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How artists have preserved the memory of Zimbabwe’s 1980s massacres

Artists are filling the state’s silence by revisiting history so that it can be discussed.

The Conversation Africa



“Let people vent,” lamented performing artist and television personality Kudzai Sevenzo in a tweet as Zimbabweans on social media reacted to the death of Perence Shiri. Shiri was the Minister of Lands, Agriculture and Rural Resettlement.

Zenzele Ndebele, an investigative journalist, also spoke out in a tweet: “Shiri gets to be buried like a hero. We never got a chance to mourn our relatives who were killed by the 5th Brigade.”

Shiri was a military man who commandeered a praetorian army that killed over 20,000 civilians in the provinces of Matabeleland and the Midlands between 1983 and 1987. Gukurahundi saw his North Korean-trained unit, the Fifth Brigade, descend on provinces inhabited by the Ndebele people to quell dissent. Gukurahundi is a Shona term referring to the early summer rains that remove chaff and dirt from the fields.

The death of Shiri on 29 July 2020 has kindled flames of debate that the ruling party has tried to shut down for many years.


I argue, in a paper on Gukurahundi, that writers and artists have left behind a richly textured memory on what writer Novuyo Rosa Tshuma has called the country’s “original sin”.

Enforced ‘collective amnesia’

In the aftermath of Gukurahundi, former president Robert Mugabe enforced collective forgetting of this period in Zimbabwe’s history. He referred to it simply as a “moment of madness” and suggested that discussing the events would undermine attempts to nurture national unity.

His successor, Emmerson Mnangagwa, Minister of State Security at the time of the Gukurahundi genocide, has also implored Zimbabweans to “let bygones be bygones”. At his 2017 inauguration he said that the past cannot be changed, but “there is a lot we can do in the present and the future to give our nation a different positive direction”.

However, as l contend in another paper, silence on Gukurahundi has not led to any national cohesion. Instead, it has been a part of what’s responsible for the culture of state violence and impunity in Zimbabwe since independence in 1980.

Writing against forgetting

Yet, a rich body of literary and visual artworks has emerged thematising the genocide. There have been books in indigenous languages such as Uyangisinda Lumhlaba (This world is unbearable) in Ndebele by Ezekiel Hleza and Mhandu Dzorusununguko (Enemies of independence) in Shona by Edward Masundire.

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There has been an even bigger corpus of texts written in English. Among them is the late Yvonne Vera’s 2002 novel The Stone Virgins. It details the horrors faced by villagers from a ruthless army. In Running with Mother, a 2012 novel by Christopher Mlalazi, a child narrator, Rudo, recounts the arrival of the Fifth Brigade in her village.

Peter Godwin’s largely autobiographical Mukiwa: A White Boy in Africa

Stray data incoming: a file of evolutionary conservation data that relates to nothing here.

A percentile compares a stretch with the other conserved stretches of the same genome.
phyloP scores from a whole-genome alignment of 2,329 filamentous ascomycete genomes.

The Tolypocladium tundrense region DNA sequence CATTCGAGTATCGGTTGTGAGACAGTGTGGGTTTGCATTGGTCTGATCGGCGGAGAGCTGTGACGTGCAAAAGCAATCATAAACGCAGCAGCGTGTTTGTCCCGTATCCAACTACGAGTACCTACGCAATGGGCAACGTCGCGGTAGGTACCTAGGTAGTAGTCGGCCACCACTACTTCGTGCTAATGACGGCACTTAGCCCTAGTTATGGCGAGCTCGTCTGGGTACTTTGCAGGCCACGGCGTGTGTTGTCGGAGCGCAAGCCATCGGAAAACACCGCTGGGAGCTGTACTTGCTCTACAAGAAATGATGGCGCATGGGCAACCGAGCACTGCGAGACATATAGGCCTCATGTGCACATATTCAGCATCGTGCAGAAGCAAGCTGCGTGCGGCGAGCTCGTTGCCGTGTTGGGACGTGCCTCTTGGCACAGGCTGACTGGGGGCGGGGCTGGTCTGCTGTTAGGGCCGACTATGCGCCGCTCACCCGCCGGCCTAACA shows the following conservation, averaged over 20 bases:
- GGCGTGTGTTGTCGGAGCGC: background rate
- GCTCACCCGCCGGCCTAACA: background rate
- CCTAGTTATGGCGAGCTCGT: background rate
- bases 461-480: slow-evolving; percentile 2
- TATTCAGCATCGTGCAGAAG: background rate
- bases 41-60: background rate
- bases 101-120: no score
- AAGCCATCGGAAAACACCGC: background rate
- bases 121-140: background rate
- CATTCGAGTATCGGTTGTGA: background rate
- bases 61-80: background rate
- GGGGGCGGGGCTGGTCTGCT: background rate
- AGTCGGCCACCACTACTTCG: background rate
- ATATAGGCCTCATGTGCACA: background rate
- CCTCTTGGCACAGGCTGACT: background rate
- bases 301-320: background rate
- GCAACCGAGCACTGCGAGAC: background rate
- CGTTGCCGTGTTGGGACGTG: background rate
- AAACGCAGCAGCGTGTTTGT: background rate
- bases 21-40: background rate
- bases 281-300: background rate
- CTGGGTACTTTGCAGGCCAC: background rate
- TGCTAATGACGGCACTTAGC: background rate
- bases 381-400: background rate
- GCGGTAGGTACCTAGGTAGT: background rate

in 1996 gives a picture of Gukurahundi from the eyes of a young white journalist. And House of Stone, the 2018 novel by Novuyo Rosa Tshuma, tells the story of an orphaned young man trying to explore his past. He’ll find out that his father is Black Jesus (a name by which Shiri was known). Tshuma’s descriptions of the genocide are detailed, graphic and ghastly.

Literary creativity has made it possible to remember, commemorate and document experiences that otherwise would have been forgotten or dispersed through wilful omission. In doing so, literary texts create narratives of Zimbabwe’s history and national identity.

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“To write is to banish silence,” writes Vera in her 1995 doctoral thesis on colonialism and narratives of resistance. “As a writer, you don’t want to suppress history, you want to be one of the people liberating stories.”

She explains that “to write is to engage possibilities for triumphant and repeated exits, inversion and recuperation of identity”. In this line of thinking, writing can offer victims of Gukurahundi a voice which the state continues to deny them.

Art of torture

Visual artworks have also engaged with Gukurahundi, such as in the exhibition Sibathontisele by Owen Maseko, which has stood for years as a material text-under-erasure in Zimbabwe. Sibathontisele is a Ndebele word meaning “we drip it on them”. It refers to an infamous torture technique used by the Fifth Brigade in which they dripped hot and melted plastic on victims.

Unlike literary texts, which have remained unbanned and uncensored, Maseko’s 2010 exhibition was banned by state security a day after its opening at the National Arts Gallery in Bulawayo and the artist was arrested. Visual art, it appears, is deemed more subversive than written texts. In spite of such restrictions, Maseko’s exhibition has been hosted outside Zimbabwe.


The artist explains in this article that art, justice and human rights are intricately interrelated. Visual art plays a role in bringing to the surface narratives on Gukurahundi, which have been buried for almost three decades.

The rich memory

Writers and visual artists are able to create alternative spaces for marginalised and forgotten stories. And Zimbabwe’s artists have created a rich memory and archive that counters the culture of forgetting and criminalising open discussion of Gukurahundi.

Through their works, histories are revisited so that they can be better understood and can be accorded their rightful recognition. They have opened new spaces of discussion and have gestured towards the importance of remembering and learning from the past.The Conversation

Gibson Ncube, Associate Professor, University of Zimbabwe

This article is republished from The Conversation under a Creative Commons license. Read the original article.